Eighth Course: Salmon, Sweet Corn, Shishito Pepper
We lived in Seattle for almost a decade and have eaten our fair share of salmon. That being said, this has to be the best salmon we have ever had. The salmon for this course was prepared over coals, which allowed the skin to get nice and crispy without overcooking the fish. It truly was perfection on a plate and the showstopper of our night.
Ninth Course: Dry Aged New York, Eggplant, Scallion, Bordelaise
We knew by this point in the menu that whatever food was put in front of us was going to be delicious, which held true for the Dry Aged New York steak. What we continued to be surprised by were the textures and flavors we didn’t expect to find, like the eggplant in this course. It didn’t even look like eggplant when the plate was presented to us, and was so delicious we ate it anyway!
Tenth Course: Cantaloupe, Preserved Lemon
The presentation of the cantaloupe is what really blew us away in this course. The cantaloupe was perfectly cut so you had a small tab of rind to hold on to while biting the fruit, and the preserved lemon on top was the best compliment to the sweetness of the dish while cleansing our palates for the next course.
Eleventh Course: Cherry, Hazelnut, Lavender
The eleventh course began our journey into the dessert portion of the menu. We were treated to lavender ice cream that we got to watch the chefs make with liquid nitrogen, which was paired with half-spheres of hazelnut cake. One of the spheres was soaked in cherry making for the most decadent dessert.
Twelfth Course: Caramelized Goat’s Milk, Apricot, Earl Grey
The chef’s at Six Test Kitchen pulled out all of their tricks for this course on the menu. The caramelized goat’s milk was the creamiest, most delicious “ice cream” we’ve ever had, and we were blown away at the bites of earl gray with jellied apricot in the center.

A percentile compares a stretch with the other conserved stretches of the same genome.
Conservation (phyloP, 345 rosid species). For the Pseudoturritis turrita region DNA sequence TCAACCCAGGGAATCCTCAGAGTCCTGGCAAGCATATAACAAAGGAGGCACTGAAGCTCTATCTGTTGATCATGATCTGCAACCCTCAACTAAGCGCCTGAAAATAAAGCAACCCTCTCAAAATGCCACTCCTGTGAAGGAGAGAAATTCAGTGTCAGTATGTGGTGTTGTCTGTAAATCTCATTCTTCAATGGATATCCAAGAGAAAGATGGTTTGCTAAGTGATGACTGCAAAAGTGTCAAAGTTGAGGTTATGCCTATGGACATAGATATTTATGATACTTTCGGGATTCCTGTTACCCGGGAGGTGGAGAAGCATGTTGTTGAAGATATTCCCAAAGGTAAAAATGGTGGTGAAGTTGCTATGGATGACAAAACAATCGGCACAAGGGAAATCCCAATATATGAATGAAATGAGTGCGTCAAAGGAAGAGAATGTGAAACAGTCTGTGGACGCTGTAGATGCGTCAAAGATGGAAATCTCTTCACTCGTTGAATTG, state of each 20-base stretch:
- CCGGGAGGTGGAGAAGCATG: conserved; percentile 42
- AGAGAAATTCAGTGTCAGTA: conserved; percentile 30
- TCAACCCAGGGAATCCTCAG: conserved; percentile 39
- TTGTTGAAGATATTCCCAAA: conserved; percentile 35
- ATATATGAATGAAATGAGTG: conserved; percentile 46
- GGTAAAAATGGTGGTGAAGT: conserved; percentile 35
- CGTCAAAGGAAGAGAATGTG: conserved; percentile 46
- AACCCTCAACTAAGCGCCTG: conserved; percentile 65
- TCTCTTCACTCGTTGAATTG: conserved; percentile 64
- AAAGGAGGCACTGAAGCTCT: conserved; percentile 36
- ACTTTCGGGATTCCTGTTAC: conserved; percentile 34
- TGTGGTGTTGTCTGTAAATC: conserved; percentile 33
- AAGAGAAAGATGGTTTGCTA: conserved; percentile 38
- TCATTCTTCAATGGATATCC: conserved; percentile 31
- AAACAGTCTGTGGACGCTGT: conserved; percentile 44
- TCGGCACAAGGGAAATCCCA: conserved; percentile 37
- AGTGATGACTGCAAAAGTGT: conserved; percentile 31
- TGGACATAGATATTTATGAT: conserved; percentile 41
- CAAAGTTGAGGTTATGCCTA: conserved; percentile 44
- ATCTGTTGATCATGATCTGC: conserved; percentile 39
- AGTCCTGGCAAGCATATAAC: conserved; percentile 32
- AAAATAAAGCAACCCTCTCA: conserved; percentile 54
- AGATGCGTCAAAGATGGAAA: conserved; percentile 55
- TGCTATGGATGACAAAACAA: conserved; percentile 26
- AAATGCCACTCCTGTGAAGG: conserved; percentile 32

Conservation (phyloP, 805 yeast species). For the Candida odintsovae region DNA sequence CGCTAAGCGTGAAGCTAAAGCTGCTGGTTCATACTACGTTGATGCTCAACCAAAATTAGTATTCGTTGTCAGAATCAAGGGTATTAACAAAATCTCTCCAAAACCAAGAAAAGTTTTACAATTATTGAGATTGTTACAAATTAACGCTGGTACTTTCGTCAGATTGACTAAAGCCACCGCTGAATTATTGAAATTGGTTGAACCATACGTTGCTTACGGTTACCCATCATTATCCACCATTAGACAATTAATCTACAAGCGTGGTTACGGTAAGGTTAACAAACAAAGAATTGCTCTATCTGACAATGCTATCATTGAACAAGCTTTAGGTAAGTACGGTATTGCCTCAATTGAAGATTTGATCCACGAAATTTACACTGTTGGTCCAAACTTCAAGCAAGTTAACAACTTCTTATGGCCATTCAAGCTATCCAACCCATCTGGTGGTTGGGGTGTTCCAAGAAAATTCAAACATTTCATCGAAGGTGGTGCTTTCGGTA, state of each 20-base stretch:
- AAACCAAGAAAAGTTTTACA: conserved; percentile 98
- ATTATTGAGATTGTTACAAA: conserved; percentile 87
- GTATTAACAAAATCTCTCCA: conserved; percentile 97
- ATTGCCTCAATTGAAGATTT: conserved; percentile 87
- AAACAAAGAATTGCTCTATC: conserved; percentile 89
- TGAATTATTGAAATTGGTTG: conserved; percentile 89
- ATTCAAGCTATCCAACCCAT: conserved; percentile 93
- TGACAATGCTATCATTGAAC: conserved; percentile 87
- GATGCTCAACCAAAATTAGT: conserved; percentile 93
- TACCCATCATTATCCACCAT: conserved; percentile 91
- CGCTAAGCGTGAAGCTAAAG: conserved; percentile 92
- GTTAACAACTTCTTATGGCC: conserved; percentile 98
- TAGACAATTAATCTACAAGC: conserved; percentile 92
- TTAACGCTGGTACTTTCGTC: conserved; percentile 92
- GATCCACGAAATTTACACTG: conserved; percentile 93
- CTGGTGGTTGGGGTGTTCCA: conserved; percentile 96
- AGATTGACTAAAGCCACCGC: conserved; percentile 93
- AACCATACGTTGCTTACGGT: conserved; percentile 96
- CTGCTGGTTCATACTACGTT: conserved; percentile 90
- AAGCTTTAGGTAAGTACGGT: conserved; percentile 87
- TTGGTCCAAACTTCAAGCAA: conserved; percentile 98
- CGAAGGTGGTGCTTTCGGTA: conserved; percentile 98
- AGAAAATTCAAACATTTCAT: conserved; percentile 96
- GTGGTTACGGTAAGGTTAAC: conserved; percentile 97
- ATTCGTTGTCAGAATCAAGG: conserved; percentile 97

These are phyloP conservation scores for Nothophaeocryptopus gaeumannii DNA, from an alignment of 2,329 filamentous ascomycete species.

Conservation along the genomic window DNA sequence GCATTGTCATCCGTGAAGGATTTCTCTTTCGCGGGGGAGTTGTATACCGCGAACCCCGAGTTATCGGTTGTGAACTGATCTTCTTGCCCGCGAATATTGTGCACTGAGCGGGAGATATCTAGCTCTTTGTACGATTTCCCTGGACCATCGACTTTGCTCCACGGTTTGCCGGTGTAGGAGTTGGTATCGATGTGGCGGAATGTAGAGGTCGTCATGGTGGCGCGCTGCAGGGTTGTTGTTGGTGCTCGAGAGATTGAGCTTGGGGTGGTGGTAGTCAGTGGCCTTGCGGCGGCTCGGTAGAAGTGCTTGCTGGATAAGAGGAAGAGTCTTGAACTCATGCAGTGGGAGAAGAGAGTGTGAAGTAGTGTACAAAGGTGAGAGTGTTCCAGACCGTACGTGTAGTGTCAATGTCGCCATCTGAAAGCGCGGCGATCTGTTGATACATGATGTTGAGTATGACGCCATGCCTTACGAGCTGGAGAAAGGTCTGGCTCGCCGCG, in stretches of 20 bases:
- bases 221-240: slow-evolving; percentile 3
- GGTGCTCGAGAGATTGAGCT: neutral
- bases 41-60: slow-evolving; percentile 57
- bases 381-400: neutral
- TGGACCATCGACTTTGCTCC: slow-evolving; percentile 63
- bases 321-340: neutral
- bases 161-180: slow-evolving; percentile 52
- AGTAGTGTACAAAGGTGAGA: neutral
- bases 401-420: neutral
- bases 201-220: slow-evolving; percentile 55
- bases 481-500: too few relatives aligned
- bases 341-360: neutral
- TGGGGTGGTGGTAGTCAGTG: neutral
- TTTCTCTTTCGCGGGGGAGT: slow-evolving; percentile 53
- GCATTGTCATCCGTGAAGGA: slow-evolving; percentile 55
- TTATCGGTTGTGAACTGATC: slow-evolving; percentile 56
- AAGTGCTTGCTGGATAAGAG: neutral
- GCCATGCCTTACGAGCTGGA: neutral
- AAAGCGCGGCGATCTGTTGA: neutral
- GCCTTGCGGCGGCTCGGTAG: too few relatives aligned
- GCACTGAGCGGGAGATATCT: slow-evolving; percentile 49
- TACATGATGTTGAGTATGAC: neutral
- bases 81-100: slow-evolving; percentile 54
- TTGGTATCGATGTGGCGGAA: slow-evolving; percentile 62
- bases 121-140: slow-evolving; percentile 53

Thirteenth & Fourteenth Course: Black Olive, Nasturtium, Caramel and Candy Cap
The thirteenth and fourteenth courses were served together at the end of the night, and included a black olive caramel and mushroom candy cap that were amazing, especially for ingredients you don’t often associate with dessert. You could actually taste the black olive in the caramel and the mushroom in the candy cap, but they each brought such a depth to the flavor of the dish and worked to cut and compliment the sweetness. It was the perfect way to end our meal at Six Test Kitchen, and left us thrilled with the experience.
Six Test Kitchen has a sommelier on staff that has curated a wine list to perfectly compliment the flavors and seasonal elements of the menu. Guests can choose to add a wine pairing to their dining experience, or select a bottle (or glass) to have with their meal. For this meal our co-founder started with the 2016 Adelsheim Chardonnay, and finished with the 2017 Field Recordings Hock.
This menu was presented in July 2019 and featured summer elements.
If you also visit in summer, specific elements of each course may be different based on the availability of local ingredients. The overarching seasonal elements will remain the same though, and will be present throughout the menu.
Visit Six Test Kitchen’s website to learn more about which seasonal elements will guide your meal.
Reservations & Tickets
Reservations are required to dine at Six Test Kitchen.
There are two nightly seatings: one at 5:30 p.m. and the other at 6:15 p.m. for a total of 12 seats.
Reservations are made through https://www.exploretock.com/sixtestkitchen, and requires payment for tickets in advance.
At the time of reservation you can indicate any dietary restrictions, or if you are visiting because of a special event, like a birthday or anniversary.
We highly recommend reviewing Six Test Kitchen’s website for the seasonal elements they’ll use to craft the menu at the time of your reservation so you can note any dietary restrictions.